Supreme Court Justice Amy Coney Barret, last week Thursday, denied the request made by Indiana University students to block the vaccine mandate. Her decision came after lower courts ruled against the request, citing the 1905 Supreme Court decision that let states require smallpox vaccines and noting that vaccination requirements have been common in the US.
The vaccine mandate required that all Indiana University students and staff be vaccinated against COVID-19 in order to attend in person lecture or even return on campus. Students were expected to be vaccinated before returning for the August 23 session.
The eight students filed a request for emergency relief and based their augment on “their right to body integrity, autonomy, and of medical treatment choice with regard to the vaccine mandate.” According to these students, the risks associated with getting the vaccine as young adults “outweigh the risks to that population from the disease itself.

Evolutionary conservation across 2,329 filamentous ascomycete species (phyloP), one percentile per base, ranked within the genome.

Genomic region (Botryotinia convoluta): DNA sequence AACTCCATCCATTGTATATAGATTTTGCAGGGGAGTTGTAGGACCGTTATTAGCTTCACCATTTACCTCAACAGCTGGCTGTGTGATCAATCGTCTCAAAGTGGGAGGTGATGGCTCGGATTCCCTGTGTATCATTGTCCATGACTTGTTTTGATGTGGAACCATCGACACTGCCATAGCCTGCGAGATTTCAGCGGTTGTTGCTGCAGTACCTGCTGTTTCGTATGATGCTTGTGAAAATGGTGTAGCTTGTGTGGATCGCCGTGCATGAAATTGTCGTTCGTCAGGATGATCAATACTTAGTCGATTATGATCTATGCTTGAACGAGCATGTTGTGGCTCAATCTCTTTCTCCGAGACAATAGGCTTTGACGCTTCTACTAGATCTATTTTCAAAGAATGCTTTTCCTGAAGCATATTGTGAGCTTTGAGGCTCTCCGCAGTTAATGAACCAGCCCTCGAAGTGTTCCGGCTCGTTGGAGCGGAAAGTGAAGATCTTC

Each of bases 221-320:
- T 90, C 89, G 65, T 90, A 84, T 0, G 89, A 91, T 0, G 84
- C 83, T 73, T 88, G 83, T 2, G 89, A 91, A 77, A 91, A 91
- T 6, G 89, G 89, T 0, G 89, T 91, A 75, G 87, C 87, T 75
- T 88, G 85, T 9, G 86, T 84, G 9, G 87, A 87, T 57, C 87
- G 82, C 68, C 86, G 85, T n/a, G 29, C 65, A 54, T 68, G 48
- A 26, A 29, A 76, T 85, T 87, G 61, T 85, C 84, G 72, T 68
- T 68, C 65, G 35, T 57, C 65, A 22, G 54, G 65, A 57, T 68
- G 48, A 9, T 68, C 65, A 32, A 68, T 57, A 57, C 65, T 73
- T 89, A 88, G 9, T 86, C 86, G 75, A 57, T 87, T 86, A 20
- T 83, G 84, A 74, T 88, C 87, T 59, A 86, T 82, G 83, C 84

The vaccine mandate in the Indiana University isn’t the first of its kind. The Pentagon recently put a vaccine mandate for all active-duty military members. Additionally, the California Governor, Gavin Newson announced on Wednesday last week that teachers and school staff were either to accept full vaccination against COVID-19 or alternatively agree to a regular COVID-19 screening.
The judgement to reject the student’s request made by Supreme Court Justice Amy Coney Barret was made without any consultation with other justices. She did so because the student’s request to bar the mandate had little legal justification. She, however, did not provide any explanation. Her denial of the request does, however, mark a precedence of being the first time that justices of the supreme court have weighed on the COVID-19 mandate.
Barret’s decision on Thursday allowed the university to enforce its vaccine mandate. The University of Indiana does have a limited provision of religious and political exemption, of which seven of the eight students qualify for.